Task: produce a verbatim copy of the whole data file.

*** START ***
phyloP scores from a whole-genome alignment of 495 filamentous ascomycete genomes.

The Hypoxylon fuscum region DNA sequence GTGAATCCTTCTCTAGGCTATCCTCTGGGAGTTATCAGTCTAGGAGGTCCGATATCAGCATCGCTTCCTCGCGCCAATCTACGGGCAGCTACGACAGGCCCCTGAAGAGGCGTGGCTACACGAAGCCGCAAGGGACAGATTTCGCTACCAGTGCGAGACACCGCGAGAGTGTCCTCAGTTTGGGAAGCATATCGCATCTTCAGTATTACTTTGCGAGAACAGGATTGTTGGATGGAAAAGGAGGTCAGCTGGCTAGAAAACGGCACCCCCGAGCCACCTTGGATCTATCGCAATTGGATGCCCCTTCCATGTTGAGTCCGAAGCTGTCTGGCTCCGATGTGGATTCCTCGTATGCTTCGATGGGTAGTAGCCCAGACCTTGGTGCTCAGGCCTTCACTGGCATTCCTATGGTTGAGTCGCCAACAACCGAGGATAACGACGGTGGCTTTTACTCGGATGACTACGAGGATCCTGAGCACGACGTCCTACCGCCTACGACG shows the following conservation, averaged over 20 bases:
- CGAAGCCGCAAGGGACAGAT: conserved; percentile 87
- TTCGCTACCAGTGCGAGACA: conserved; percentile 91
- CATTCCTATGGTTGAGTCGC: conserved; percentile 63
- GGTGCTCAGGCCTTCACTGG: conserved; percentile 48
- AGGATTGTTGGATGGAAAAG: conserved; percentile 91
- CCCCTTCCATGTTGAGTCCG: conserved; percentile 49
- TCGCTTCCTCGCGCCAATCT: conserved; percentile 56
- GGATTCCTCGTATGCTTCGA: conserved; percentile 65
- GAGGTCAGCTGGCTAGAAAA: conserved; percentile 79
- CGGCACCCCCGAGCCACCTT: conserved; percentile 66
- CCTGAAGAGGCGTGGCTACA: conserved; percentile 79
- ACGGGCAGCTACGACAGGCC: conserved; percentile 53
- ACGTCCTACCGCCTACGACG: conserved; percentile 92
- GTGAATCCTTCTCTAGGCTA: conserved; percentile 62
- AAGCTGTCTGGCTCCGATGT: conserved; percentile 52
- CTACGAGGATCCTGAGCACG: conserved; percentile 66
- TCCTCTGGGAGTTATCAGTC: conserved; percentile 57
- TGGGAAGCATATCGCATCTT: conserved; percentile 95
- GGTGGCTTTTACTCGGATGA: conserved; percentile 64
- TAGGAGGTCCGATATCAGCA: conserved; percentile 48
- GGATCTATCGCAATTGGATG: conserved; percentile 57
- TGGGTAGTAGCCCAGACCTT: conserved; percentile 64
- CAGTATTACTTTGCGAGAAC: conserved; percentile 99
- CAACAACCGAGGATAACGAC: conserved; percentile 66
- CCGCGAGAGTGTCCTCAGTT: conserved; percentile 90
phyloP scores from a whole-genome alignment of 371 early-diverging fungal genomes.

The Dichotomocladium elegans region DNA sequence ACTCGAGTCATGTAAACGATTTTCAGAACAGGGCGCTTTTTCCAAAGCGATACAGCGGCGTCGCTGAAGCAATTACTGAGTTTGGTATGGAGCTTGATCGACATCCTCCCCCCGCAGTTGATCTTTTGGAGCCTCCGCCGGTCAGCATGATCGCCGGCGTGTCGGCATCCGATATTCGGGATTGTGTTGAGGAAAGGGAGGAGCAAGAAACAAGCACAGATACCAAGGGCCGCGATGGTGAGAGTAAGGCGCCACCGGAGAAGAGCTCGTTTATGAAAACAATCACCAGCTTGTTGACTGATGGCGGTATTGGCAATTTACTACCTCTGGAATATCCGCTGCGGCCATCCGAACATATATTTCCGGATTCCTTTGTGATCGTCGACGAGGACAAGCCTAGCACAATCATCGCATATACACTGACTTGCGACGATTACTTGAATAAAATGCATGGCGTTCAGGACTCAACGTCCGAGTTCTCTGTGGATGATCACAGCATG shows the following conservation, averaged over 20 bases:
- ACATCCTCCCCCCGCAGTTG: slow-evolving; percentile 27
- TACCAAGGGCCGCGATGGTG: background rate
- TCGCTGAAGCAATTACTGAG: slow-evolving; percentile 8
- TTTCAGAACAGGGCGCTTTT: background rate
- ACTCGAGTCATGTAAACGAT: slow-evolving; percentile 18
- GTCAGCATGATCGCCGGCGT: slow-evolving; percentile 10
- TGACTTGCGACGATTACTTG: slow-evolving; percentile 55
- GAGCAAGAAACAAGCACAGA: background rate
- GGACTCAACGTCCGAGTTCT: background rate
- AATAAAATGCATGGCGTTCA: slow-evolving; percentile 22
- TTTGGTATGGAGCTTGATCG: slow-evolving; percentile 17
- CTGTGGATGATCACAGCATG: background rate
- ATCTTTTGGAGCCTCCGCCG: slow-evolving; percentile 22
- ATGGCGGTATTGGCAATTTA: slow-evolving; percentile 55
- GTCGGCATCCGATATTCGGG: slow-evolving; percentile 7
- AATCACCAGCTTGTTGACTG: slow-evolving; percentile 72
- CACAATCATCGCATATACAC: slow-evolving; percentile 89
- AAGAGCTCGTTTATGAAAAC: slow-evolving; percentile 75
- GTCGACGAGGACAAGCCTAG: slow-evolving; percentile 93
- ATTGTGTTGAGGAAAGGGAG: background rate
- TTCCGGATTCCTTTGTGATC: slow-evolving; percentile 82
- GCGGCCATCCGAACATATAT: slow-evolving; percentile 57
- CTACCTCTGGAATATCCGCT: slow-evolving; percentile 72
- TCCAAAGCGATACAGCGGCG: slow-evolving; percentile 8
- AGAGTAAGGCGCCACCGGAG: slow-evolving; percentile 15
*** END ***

phyloP scores from a whole-genome alignment of 495 filamentous ascomycete genomes.

The Hypoxylon fuscum region DNA sequence GTGAATCCTTCTCTAGGCTATCCTCTGGGAGTTATCAGTCTAGGAGGTCCGATATCAGCATCGCTTCCTCGCGCCAATCTACGGGCAGCTACGACAGGCCCCTGAAGAGGCGTGGCTACACGAAGCCGCAAGGGACAGATTTCGCTACCAGTGCGAGACACCGCGAGAGTGTCCTCAGTTTGGGAAGCATATCGCATCTTCAGTATTACTTTGCGAGAACAGGATTGTTGGATGGAAAAGGAGGTCAGCTGGCTAGAAAACGGCACCCCCGAGCCACCTTGGATCTATCGCAATTGGATGCCCCTTCCATGTTGAGTCCGAAGCTGTCTGGCTCCGATGTGGATTCCTCGTATGCTTCGATGGGTAGTAGCCCAGACCTTGGTGCTCAGGCCTTCACTGGCATTCCTATGGTTGAGTCGCCAACAACCGAGGATAACGACGGTGGCTTTTACTCGGATGACTACGAGGATCCTGAGCACGACGTCCTACCGCCTACGACG shows the following conservation, averaged over 20 bases:
- CGAAGCCGCAAGGGACAGAT: conserved; percentile 87
- TTCGCTACCAGTGCGAGACA: conserved; percentile 91
- CATTCCTATGGTTGAGTCGC: conserved; percentile 63
- GGTGCTCAGGCCTTCACTGG: conserved; percentile 48
- AGGATTGTTGGATGGAAAAG: conserved; percentile 91
- CCCCTTCCATGTTGAGTCCG: conserved; percentile 49
- TCGCTTCCTCGCGCCAATCT: conserved; percentile 56
- GGATTCCTCGTATGCTTCGA: conserved; percentile 65
- GAGGTCAGCTGGCTAGAAAA: conserved; percentile 79
- CGGCACCCCCGAGCCACCTT: conserved; percentile 66
- CCTGAAGAGGCGTGGCTACA: conserved; percentile 79
- ACGGGCAGCTACGACAGGCC: conserved; percentile 53
- ACGTCCTACCGCCTACGACG: conserved; percentile 92
- GTGAATCCTTCTCTAGGCTA: conserved; percentile 62
- AAGCTGTCTGGCTCCGATGT: conserved; percentile 52
- CTACGAGGATCCTGAGCACG: conserved; percentile 66
- TCCTCTGGGAGTTATCAGTC: conserved; percentile 57
- TGGGAAGCATATCGCATCTT: conserved; percentile 95
- GGTGGCTTTTACTCGGATGA: conserved; percentile 64
- TAGGAGGTCCGATATCAGCA: conserved; percentile 48
- GGATCTATCGCAATTGGATG: conserved; percentile 57
- TGGGTAGTAGCCCAGACCTT: conserved; percentile 64
- CAGTATTACTTTGCGAGAAC: conserved; percentile 99
- CAACAACCGAGGATAACGAC: conserved; percentile 66
- CCGCGAGAGTGTCCTCAGTT: conserved; percentile 90
phyloP scores from a whole-genome alignment of 371 early-diverging fungal genomes.

The Dichotomocladium elegans region DNA sequence ACTCGAGTCATGTAAACGATTTTCAGAACAGGGCGCTTTTTCCAAAGCGATACAGCGGCGTCGCTGAAGCAATTACTGAGTTTGGTATGGAGCTTGATCGACATCCTCCCCCCGCAGTTGATCTTTTGGAGCCTCCGCCGGTCAGCATGATCGCCGGCGTGTCGGCATCCGATATTCGGGATTGTGTTGAGGAAAGGGAGGAGCAAGAAACAAGCACAGATACCAAGGGCCGCGATGGTGAGAGTAAGGCGCCACCGGAGAAGAGCTCGTTTATGAAAACAATCACCAGCTTGTTGACTGATGGCGGTATTGGCAATTTACTACCTCTGGAATATCCGCTGCGGCCATCCGAACATATATTTCCGGATTCCTTTGTGATCGTCGACGAGGACAAGCCTAGCACAATCATCGCATATACACTGACTTGCGACGATTACTTGAATAAAATGCATGGCGTTCAGGACTCAACGTCCGAGTTCTCTGTGGATGATCACAGCATG shows the following conservation, averaged over 20 bases:
- ACATCCTCCCCCCGCAGTTG: slow-evolving; percentile 27
- TACCAAGGGCCGCGATGGTG: background rate
- TCGCTGAAGCAATTACTGAG: slow-evolving; percentile 8
- TTTCAGAACAGGGCGCTTTT: background rate
- ACTCGAGTCATGTAAACGAT: slow-evolving; percentile 18
- GTCAGCATGATCGCCGGCGT: slow-evolving; percentile 10
- TGACTTGCGACGATTACTTG: slow-evolving; percentile 55
- GAGCAAGAAACAAGCACAGA: background rate
- GGACTCAACGTCCGAGTTCT: background rate
- AATAAAATGCATGGCGTTCA: slow-evolving; percentile 22
- TTTGGTATGGAGCTTGATCG: slow-evolving; percentile 17
- CTGTGGATGATCACAGCATG: background rate
- ATCTTTTGGAGCCTCCGCCG: slow-evolving; percentile 22
- ATGGCGGTATTGGCAATTTA: slow-evolving; percentile 55
- GTCGGCATCCGATATTCGGG: slow-evolving; percentile 7
- AATCACCAGCTTGTTGACTG: slow-evolving; percentile 72
- CACAATCATCGCATATACAC: slow-evolving; percentile 89
- AAGAGCTCGTTTATGAAAAC: slow-evolving; percentile 75
- GTCGACGAGGACAAGCCTAG: slow-evolving; percentile 93
- ATTGTGTTGAGGAAAGGGAG: background rate
- TTCCGGATTCCTTTGTGATC: slow-evolving; percentile 82
- GCGGCCATCCGAACATATAT: slow-evolving; percentile 57
- CTACCTCTGGAATATCCGCT: slow-evolving; percentile 72
- TCCAAAGCGATACAGCGGCG: slow-evolving; percentile 8
- AGAGTAAGGCGCCACCGGAG: slow-evolving; percentile 15